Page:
I’m currently slated to do two teaching stints in 2020. The first is coming up soon: Pen, Paper, Action!, a one-day workshop at Clarion West in Seattle on February 8th. There I’ll be covering not just fight scenes in specific, but action more generally.
The second is later this year, during the Sirens Studio that takes place before the main conference. I’ll be teaching a writing intensive on creating religions for fantasy worlds — going beyond deciding who the gods are, and delving into how beliefs can be integrated into the daily lives of the characters. Sirens is a beautiful event focusing on women in fantasy; I haven’t been to the Studio before, but I was one of the Guests of Honor at the conference in its second year, and had an amazing time.
Registration for both of these things is limited, so if you’re interested, sign up soon!
I never did post about Yuletide, did I? I blame the chaos that was the last several months of 2019 — I’m still picking myself off the floor.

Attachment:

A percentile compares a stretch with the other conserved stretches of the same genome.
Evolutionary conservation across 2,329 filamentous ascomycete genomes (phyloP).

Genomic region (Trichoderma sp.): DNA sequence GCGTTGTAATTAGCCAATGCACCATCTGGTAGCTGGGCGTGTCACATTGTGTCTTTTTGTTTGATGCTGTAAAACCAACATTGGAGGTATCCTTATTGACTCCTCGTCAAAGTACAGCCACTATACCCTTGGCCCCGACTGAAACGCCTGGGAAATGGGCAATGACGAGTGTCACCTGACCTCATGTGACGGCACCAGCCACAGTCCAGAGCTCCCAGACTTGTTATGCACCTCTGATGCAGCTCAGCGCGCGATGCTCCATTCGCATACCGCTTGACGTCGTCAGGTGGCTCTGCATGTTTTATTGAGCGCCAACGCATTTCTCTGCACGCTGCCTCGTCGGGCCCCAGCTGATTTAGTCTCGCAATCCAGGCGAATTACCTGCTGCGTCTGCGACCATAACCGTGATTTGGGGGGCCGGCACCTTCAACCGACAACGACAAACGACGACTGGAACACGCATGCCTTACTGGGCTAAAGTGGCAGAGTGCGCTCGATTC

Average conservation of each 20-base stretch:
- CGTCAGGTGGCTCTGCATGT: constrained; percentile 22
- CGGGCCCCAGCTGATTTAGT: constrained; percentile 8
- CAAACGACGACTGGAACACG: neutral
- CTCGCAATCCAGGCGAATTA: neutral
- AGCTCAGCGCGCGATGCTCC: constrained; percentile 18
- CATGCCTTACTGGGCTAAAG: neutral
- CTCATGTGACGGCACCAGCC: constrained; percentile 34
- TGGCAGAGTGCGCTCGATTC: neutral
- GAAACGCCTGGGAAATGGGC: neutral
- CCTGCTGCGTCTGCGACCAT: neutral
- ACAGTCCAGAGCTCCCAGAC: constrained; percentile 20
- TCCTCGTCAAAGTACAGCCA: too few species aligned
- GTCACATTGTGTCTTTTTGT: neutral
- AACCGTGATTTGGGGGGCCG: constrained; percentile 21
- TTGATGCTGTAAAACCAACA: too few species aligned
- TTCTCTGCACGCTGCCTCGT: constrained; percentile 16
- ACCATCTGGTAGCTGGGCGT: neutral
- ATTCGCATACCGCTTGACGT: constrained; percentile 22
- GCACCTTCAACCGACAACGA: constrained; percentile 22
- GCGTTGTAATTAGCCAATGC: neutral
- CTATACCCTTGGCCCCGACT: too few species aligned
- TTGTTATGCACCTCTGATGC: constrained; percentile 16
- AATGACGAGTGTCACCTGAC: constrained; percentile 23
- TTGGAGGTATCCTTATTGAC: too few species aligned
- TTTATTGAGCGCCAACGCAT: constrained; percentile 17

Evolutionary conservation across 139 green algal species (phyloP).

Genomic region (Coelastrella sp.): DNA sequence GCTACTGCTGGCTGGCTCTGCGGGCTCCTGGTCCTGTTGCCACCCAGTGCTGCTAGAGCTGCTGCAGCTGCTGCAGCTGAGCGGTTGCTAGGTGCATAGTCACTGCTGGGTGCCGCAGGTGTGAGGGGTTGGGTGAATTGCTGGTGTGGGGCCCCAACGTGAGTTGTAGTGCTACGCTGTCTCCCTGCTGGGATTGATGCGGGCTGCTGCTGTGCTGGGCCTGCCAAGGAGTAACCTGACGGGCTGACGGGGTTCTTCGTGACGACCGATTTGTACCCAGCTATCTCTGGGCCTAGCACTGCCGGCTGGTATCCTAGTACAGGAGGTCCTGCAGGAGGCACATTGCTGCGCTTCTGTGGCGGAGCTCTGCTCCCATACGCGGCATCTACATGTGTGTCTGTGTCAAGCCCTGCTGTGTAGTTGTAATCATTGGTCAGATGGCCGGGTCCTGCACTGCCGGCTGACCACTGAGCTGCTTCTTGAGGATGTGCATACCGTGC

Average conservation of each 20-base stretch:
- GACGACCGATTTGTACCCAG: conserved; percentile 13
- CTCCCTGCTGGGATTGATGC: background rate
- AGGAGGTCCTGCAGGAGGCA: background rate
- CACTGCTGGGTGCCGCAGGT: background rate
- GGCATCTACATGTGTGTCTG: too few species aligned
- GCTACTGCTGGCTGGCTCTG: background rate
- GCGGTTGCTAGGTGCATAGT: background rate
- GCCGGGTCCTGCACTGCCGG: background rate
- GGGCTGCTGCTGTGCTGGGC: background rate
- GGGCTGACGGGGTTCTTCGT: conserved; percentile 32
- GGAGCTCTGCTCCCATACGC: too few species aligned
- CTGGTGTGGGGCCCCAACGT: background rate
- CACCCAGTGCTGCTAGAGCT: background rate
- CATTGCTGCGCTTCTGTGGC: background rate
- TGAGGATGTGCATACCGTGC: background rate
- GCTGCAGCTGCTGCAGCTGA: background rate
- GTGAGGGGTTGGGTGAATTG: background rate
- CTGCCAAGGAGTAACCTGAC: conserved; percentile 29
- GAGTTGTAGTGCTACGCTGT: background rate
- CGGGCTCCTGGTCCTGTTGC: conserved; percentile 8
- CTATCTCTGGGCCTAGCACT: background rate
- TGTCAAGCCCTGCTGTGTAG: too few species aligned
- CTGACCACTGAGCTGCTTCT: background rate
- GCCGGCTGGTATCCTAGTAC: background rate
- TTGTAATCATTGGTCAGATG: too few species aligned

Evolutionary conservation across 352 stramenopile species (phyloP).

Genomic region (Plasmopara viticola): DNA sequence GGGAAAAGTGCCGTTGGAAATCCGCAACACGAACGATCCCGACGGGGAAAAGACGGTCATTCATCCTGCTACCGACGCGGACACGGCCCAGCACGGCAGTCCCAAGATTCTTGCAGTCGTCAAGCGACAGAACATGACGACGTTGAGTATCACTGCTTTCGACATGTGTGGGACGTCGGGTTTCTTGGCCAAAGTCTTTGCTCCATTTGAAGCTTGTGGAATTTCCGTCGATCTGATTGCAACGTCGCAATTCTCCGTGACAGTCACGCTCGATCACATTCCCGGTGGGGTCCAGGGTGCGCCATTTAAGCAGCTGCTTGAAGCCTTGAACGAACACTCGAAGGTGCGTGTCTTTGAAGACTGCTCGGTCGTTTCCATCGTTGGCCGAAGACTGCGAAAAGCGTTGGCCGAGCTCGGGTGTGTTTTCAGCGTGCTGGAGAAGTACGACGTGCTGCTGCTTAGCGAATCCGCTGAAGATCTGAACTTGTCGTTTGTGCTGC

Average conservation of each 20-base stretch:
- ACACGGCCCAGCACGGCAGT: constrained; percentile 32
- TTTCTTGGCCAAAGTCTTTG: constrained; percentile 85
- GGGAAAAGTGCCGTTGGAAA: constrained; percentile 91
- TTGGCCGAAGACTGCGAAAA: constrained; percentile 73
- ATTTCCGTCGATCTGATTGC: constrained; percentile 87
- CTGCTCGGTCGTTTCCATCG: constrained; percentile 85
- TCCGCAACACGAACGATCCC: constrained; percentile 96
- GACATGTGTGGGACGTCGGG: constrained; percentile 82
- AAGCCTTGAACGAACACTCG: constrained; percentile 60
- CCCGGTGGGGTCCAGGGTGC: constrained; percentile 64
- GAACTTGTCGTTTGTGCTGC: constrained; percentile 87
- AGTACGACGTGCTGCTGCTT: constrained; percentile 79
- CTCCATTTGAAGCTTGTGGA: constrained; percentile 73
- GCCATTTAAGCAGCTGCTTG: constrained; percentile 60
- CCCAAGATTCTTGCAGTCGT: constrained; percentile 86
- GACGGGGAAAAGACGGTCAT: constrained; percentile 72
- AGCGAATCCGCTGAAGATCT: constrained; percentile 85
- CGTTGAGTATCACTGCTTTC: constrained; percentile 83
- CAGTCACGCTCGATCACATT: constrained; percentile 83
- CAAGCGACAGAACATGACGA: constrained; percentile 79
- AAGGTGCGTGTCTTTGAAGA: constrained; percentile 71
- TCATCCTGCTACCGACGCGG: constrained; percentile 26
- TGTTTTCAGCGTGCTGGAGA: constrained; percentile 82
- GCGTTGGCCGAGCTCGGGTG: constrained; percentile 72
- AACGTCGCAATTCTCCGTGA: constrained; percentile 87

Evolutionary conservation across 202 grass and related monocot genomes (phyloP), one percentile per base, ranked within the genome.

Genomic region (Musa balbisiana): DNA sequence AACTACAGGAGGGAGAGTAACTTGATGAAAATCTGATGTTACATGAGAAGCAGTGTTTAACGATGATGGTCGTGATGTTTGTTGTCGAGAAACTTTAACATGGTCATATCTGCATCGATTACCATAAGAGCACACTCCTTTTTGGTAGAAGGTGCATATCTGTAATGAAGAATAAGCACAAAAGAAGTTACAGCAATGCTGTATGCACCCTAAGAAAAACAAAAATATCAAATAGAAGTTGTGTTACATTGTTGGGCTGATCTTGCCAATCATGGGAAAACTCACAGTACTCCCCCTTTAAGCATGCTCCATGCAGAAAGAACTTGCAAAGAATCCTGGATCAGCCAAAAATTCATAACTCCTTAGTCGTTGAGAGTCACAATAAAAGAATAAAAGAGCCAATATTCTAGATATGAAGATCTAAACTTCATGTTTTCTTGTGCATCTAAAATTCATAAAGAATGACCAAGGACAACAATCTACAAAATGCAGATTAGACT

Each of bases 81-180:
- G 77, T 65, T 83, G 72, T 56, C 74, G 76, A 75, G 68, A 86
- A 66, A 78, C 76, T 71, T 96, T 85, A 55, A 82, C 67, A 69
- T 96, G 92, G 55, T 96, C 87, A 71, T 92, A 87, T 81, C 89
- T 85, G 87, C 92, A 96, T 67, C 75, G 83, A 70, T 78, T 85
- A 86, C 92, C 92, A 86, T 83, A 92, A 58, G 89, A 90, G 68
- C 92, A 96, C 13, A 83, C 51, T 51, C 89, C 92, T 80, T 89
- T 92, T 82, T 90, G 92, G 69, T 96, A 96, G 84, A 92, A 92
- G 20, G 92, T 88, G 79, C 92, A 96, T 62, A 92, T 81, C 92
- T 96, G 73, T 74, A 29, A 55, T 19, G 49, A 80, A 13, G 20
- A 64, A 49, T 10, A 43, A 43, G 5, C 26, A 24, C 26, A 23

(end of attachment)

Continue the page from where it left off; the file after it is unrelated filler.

I lucked into three (!) gifts this year. The first was “the three Chrestomancis,” the prompt for which was borne out of me realizing that Cat arrived at the castle before Gabriel passed away, meaning that for a while there were three nine-lived enchanters running around at once. (Not that any of them still had nine lives by that point, but it doesn’t affect their power.) Then I received “as wine pervades water,” which features exactly the kind of wedding I’d expect Rick O’Connell and Evy Carnahan (from the 1999 Mummy movie) to have, i.e. ad hoc and done at speed to save the world from a supernatural threat. I also got the Madness treat “When a Body Meets a Body,” and it amuses me how many Mummy fics I’ve seen involve bog bodies over the last few years; I credit Sovay and her comment that I quote in my Yuletide letter. 🙂
For my own part, I dove deep into the history of D&D for “Third-Party Supplements,” a fic for The Order of the Stick. My thanks to the various people who helped me research old editions, and especially whoever it was on Twitter (too difficult to dig back that far now) that linked me to the infamous Random Harlot Table. 😀 I legit rolled dice for this story, y’all.